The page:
The country's poor reading culture is negatively affecting the print media industry resulting in drop in readership and circulation besides the stiff test the digital platform is providing as an alternative medium of getting news.
Along with the above-identified challenges facing the print media generally, newspapers published in Nigerian local languages have the double threat of the gradual extinction of the mother tongues in which they are published. This further leads to attendant limitation in readership and by extension market size. In spite of the difficult times, however, another Yoruba newspaper, Iroyin Owuro, was established over a year ago.
The editor of Abuja-based Hausa language newspaper, Aminiya (from the stable of Daily Trust newspapers), Mr. Belareba Ladan, said for the papers to ensure sustainability, there's a mix of stories that include entertainment, lifestyle and photographs that appeal to readers. He said a major concern of the publication is the lack of interest in the native language, adding, "Nigerians, especially the youths, shy away from speaking our indigenous languages; they see it as 'local and cursed' rather than a form of identity and pride".
To encourage the speaking of Hausa language, Ladan stated that some higher institutions have made it mandatory for students to buy Aminiya. According to him, "The Emir of Kano, for example, communicates in Hausa to encourage the speaking of the language".
To reach a wider audience, he said the paper covers a variety of interests such as women issues, with women being interviewed, health section where a doctor is assigned to write and answer questions relating to health, science and technology section, with cooking and fashion being some of the issues focused on.
Though the Internet is affecting its readership, Ladan said, "Notwithstanding, the paper is moving with the pace of technology."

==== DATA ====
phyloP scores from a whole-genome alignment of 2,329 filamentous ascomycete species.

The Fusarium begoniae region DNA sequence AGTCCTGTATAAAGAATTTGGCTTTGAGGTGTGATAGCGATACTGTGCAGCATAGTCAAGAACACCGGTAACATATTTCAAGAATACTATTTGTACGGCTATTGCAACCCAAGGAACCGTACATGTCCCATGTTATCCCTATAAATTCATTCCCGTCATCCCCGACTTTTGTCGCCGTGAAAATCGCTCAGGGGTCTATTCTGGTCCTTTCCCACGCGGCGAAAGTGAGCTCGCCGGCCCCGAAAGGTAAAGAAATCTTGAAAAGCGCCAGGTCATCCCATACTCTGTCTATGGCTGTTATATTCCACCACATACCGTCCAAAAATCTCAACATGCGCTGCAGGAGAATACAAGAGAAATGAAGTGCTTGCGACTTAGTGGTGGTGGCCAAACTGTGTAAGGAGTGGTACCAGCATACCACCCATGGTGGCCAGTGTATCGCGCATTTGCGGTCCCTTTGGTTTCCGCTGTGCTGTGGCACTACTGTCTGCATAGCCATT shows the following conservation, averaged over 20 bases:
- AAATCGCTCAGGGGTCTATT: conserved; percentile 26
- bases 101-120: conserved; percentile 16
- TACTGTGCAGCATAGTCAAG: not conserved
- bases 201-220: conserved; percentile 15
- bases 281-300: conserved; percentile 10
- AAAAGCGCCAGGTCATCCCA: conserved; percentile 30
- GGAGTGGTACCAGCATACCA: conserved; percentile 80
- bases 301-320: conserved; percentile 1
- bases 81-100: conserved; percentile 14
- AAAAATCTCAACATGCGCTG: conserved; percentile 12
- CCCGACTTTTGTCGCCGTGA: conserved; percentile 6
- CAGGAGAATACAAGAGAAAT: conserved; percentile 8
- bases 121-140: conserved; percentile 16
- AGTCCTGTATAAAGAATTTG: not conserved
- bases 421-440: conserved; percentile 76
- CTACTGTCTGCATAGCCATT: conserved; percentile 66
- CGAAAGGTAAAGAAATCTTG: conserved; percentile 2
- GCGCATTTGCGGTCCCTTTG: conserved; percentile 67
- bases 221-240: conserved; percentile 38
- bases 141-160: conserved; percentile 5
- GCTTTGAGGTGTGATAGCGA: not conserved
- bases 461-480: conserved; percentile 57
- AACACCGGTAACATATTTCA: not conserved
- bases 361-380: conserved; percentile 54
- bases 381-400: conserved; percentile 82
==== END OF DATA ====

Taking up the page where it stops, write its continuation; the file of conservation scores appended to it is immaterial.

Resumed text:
A Senior Manager and Head of Administration of Alaroye, another Yoruba language newspaper, Mr. Gabriel Olaide Sopeye, said to ensure sustainability, the outfit ensures its target audience is well defined and they get the paper across to them promptly. He also said that most publications in Nigerian languages don't consider the option of taking the papers to the rural areas where it is the preferred option, adding, "The audience is there; they want to read, but they don't know how and where to get the papers".
Another challenge besetting local language papers, according to Sopeye, is lack of advert placements. He said, "Meanstream newspapers don't struggle to get adverts; they sit in their offices and people take adverts to them unlike the Yoruba papers where we have to source for adverts with so much painstaking efforts".
Though striving to survive, Sopeye said Alaroye in the recent past offered a car in a raffle draw to encourage patronage and boost its readership. As he put it, "It happened twice, but that cannot continue all the time because at the end of the day, you may discover that you have spent more than what you get. So, it is just for popularity purposes".
Newspapers business, according to him, has become highly competitive, as there are a lot of newspapers in existence. He also said the Internet has little positive effect on the publication as not many people read the Yoruba newspaper on the net.